Establishing a baseline of privacy protection

Representative Blackburn’s introduction of the BROWSER Act indicates a desire get out in front of concerns about privacy and reaction to the rollback of FCC privacy rules. The largest newspaper in Representative Blackburn’s home state, The Tennessean, put a positive spin on her bill, giving Blackburn the opportunity to tell constituents that she is fighting for them: “To allow consumers to say, ‘OK, I’m going to choose to give you the right to share certain pieces of my information … but I’m not going to choose to have it shared in other ways, there are things I do not want shared,’ I think individuals have the right to do that.”

It would be a mistake to write off her bill as a cynical gesture. Representative Blackburn has shown an interest in online privacy before. She worked with Peter Welch (D-VT) on a privacy task force of the House Energy and Commerce Committee that produced draft legislation on national data breach notification in 2015 and, even in the context of a 2011 speech that focused on her opposition to FCC rulemaking on net neutrality and an earlier Congressional Review Act bill to roll back any regulation, also brought up privacy. She said then that “[e]very day, more of your activities can be tracked” and, while she thought governments should not determine what information is private, she did see a role for government to “simply assure that the individuals know what activities are followed and easily allow you to protect the activities that you decide are nobody else’s business.”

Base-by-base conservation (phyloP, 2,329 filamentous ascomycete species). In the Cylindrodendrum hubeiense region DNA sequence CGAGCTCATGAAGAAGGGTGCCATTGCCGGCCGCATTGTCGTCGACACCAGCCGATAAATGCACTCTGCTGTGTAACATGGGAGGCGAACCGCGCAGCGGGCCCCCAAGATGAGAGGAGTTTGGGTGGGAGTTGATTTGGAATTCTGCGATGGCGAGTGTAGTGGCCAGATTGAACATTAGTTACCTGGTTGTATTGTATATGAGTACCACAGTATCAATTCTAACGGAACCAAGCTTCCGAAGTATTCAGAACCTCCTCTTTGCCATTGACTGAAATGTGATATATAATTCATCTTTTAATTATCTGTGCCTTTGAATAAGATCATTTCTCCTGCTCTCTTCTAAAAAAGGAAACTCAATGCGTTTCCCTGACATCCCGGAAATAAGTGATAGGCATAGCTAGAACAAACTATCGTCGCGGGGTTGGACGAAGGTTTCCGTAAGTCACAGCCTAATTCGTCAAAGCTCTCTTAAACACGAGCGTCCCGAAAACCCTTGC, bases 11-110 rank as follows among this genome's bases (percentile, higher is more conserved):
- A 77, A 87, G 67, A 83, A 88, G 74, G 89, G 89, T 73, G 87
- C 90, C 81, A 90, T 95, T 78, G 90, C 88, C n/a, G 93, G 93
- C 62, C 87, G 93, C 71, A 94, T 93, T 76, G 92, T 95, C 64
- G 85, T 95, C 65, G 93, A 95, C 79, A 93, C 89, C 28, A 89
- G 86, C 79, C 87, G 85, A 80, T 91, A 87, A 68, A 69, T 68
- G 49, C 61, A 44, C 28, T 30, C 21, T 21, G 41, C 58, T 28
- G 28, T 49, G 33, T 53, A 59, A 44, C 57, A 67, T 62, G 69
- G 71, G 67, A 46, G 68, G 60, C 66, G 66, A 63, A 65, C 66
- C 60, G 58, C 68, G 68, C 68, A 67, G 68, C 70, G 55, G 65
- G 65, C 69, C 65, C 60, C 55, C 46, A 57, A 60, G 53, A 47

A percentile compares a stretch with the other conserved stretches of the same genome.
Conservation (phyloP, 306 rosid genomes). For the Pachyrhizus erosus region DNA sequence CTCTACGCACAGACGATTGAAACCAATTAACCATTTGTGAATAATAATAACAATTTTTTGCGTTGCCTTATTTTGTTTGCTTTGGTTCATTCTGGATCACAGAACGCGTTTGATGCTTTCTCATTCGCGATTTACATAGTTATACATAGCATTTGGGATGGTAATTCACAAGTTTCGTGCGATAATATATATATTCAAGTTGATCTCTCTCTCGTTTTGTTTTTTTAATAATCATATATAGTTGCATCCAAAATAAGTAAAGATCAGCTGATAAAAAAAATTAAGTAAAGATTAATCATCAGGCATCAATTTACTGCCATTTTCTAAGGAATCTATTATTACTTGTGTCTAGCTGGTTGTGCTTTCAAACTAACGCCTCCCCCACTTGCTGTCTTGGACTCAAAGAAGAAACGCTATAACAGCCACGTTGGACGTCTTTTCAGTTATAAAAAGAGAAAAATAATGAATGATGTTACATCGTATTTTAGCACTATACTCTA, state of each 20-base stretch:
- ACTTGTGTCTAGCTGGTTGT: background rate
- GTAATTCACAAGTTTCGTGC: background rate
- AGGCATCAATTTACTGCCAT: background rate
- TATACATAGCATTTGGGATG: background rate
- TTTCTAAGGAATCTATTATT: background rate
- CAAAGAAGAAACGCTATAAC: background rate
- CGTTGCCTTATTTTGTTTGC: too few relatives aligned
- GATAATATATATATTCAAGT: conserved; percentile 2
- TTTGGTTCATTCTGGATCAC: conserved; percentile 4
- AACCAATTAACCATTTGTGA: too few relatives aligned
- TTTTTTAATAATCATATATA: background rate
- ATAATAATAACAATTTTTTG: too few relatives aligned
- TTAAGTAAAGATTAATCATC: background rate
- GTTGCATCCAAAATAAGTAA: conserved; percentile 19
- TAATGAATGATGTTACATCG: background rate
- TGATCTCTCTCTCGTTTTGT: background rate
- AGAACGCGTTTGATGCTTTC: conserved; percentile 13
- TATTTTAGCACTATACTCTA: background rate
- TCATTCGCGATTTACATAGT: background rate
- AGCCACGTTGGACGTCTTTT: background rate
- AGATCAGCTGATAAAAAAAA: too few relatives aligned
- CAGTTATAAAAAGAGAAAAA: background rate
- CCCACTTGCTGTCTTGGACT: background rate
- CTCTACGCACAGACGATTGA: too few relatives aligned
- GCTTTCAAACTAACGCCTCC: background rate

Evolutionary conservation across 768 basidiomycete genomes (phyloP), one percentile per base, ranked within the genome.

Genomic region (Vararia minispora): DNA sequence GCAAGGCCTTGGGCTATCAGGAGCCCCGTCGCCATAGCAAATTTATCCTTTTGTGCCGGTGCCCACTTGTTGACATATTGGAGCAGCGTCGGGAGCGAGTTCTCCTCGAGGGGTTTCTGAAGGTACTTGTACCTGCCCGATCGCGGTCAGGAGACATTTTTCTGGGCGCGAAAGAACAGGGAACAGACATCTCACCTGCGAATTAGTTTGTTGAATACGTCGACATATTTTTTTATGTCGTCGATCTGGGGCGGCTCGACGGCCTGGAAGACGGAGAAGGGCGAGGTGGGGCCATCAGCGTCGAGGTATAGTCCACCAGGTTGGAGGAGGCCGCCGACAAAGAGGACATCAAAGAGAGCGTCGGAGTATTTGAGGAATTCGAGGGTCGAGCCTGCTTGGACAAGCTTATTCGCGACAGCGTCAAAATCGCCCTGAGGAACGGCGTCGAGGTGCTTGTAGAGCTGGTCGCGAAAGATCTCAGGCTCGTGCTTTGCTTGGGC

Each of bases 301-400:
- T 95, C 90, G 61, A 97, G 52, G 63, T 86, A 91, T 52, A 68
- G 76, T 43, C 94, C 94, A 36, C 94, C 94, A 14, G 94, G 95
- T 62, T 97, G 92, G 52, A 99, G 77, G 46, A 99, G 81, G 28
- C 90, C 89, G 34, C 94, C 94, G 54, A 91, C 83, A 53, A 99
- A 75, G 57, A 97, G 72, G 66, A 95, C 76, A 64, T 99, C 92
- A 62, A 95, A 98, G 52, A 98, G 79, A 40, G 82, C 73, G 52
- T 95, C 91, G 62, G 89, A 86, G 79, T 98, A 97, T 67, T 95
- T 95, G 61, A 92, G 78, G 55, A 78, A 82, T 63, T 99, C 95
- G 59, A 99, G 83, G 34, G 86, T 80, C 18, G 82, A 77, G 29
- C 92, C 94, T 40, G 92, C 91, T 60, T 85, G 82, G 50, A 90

So far, no Democrats have signed on to the BROWSER Act. Republicans have shown they are quite capable of moving legislation through the House without Democratic votes, however, and they may want to do something about a growing concern, especially if it may get traction as an election issue.

The BROWSER Act provides a starting point for a serious discussion of baseline privacy legislation. It covers only internet services – ISPs and a wide variety of services delivered over the internet including e-commerce, online subscription services, and search – but even this would fill a large and growing gap in the patchwork-quilt of federal sectoral privacy laws. Like the Obama administration’s Consumer Privacy Bill of Rights, it requires clear and conspicuous privacy policies and makes its provisions enforceable by the Federal Trade Commission. Unlike the broad set of principles in the former, the BROWSER Act relies almost entirely on notice-and-consent, which is an important element of privacy protection, but far from enough. Notice-and-consent offers a mostly illusory protection, since the volume and velocity of interactions with internet services means almost no one reads these policies and everyone clicks through reflexively. The bill also does not address the increasing number of connected devices for which notice-and-consent are meaningless, if not impossible. Despite its narrow impact, it contains a very broad preemption of state laws. But at least the BROWSER Act provides a current legislative vehicle to discuss privacy and how best to protect it.

Privacy legislation in the 115th Congress could develop into a bipartisan accomplishment that both Democrats and Republicans could trumpet in their home districts during their re-election campaigns. Rather than veto the law as the first President Bush did, President Trump likely would sign it, with a celebratory photo-op at the White House tweeted out to his more than 33 million followers. Like cable television rates in 1992, privacy could become a test of whose side members of Congress are on.